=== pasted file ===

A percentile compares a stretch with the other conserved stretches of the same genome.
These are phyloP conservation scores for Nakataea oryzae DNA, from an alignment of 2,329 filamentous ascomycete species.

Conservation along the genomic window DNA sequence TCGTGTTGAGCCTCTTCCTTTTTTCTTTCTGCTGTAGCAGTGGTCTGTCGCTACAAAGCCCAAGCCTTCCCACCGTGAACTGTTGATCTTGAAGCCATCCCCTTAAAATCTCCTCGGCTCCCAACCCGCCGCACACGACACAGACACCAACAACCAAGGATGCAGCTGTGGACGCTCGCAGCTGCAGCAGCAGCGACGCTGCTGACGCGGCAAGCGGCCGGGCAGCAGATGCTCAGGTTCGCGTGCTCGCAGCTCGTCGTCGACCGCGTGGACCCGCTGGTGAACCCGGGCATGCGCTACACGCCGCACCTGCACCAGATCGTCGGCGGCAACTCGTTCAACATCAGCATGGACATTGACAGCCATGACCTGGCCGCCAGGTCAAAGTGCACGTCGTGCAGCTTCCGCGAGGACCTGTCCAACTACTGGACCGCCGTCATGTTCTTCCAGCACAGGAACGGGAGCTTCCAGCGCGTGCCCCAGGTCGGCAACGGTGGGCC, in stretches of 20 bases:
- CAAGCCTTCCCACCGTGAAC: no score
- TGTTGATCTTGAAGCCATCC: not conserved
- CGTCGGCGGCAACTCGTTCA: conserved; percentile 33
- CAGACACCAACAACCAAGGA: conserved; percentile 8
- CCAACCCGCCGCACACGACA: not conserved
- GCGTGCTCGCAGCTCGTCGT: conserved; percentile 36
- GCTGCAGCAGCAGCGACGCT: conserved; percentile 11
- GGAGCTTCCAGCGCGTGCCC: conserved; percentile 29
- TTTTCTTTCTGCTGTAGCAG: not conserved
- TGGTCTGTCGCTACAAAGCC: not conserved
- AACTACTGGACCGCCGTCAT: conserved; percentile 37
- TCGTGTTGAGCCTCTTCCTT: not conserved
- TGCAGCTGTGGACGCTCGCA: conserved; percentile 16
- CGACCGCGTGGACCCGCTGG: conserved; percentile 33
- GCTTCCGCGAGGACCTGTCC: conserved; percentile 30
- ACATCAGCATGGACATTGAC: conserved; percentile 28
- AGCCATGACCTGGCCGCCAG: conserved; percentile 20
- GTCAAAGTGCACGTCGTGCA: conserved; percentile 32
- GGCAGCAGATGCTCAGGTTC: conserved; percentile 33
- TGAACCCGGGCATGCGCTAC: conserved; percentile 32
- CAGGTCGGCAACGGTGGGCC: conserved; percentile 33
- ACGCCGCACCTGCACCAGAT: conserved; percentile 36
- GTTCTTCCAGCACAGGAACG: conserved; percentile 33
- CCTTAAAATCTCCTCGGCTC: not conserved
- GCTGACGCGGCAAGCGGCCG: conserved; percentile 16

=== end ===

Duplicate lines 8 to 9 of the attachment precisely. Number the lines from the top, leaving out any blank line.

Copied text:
- CCAACCCGCCGCACACGACA: not conserved
- GCGTGCTCGCAGCTCGTCGT: conserved; percentile 36